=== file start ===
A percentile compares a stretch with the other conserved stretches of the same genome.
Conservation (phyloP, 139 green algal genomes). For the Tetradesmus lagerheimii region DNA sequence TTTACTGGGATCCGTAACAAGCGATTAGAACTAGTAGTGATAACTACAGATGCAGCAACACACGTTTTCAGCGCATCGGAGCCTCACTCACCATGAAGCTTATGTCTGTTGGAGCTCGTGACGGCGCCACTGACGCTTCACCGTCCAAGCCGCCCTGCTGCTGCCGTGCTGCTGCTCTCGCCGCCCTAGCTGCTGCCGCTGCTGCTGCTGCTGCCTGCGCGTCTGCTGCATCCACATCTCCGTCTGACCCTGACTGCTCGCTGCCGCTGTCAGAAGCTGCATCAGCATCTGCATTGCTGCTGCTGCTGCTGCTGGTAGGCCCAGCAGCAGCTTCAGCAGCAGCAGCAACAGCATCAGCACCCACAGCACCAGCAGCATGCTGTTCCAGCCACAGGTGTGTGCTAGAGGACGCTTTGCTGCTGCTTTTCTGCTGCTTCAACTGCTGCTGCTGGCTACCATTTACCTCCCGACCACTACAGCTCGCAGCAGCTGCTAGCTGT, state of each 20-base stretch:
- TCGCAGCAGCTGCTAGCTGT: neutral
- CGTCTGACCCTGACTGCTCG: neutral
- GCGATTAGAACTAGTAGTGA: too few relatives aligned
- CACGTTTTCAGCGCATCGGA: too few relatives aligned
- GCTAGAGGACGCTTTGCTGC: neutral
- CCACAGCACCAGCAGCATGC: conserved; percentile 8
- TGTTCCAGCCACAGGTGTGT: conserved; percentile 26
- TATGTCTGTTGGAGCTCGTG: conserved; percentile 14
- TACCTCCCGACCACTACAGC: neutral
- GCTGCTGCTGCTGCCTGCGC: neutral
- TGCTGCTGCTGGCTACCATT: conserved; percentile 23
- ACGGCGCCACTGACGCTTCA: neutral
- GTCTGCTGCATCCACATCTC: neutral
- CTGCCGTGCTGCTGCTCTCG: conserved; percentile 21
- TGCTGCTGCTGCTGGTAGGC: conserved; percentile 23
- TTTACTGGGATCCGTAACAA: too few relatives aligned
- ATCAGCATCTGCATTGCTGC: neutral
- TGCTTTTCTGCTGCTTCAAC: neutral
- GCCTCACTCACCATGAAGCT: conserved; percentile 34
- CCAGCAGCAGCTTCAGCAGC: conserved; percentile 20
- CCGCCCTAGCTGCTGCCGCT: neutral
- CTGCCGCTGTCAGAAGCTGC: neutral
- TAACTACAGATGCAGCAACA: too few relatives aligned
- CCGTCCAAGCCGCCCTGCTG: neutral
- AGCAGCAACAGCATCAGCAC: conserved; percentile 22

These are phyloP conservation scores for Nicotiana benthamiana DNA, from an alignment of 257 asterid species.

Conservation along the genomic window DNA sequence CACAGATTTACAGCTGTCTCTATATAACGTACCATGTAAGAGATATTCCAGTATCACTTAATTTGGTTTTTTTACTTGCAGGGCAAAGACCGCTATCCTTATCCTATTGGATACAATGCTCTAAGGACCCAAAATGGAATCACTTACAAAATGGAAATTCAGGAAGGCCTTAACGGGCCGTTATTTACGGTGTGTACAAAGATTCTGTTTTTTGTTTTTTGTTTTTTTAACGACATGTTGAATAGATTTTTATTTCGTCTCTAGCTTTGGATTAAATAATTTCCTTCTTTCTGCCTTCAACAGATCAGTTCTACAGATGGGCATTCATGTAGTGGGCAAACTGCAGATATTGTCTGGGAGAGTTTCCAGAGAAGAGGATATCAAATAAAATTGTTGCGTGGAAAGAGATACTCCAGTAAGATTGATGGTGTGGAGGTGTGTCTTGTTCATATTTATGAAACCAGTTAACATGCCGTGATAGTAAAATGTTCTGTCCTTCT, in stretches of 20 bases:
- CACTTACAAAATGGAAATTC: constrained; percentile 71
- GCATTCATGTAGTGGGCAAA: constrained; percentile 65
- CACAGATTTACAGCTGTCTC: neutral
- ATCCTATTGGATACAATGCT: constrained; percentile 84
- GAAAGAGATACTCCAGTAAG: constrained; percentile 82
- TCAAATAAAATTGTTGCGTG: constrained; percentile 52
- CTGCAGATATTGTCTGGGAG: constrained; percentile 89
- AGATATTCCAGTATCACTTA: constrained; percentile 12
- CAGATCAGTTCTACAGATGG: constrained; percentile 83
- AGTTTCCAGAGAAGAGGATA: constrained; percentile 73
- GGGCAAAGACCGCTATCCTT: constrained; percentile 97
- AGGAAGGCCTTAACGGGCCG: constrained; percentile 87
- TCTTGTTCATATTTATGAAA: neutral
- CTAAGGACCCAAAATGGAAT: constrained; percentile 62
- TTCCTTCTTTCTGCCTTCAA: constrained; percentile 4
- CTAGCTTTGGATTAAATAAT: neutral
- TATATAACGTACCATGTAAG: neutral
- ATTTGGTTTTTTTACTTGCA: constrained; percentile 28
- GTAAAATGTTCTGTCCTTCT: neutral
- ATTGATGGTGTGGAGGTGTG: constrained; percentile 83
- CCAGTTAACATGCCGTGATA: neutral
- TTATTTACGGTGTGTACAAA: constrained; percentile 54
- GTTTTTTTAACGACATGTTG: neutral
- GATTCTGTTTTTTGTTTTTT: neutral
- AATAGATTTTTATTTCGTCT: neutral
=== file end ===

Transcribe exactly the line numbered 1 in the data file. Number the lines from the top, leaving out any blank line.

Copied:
A percentile compares a stretch with the other conserved stretches of the same genome.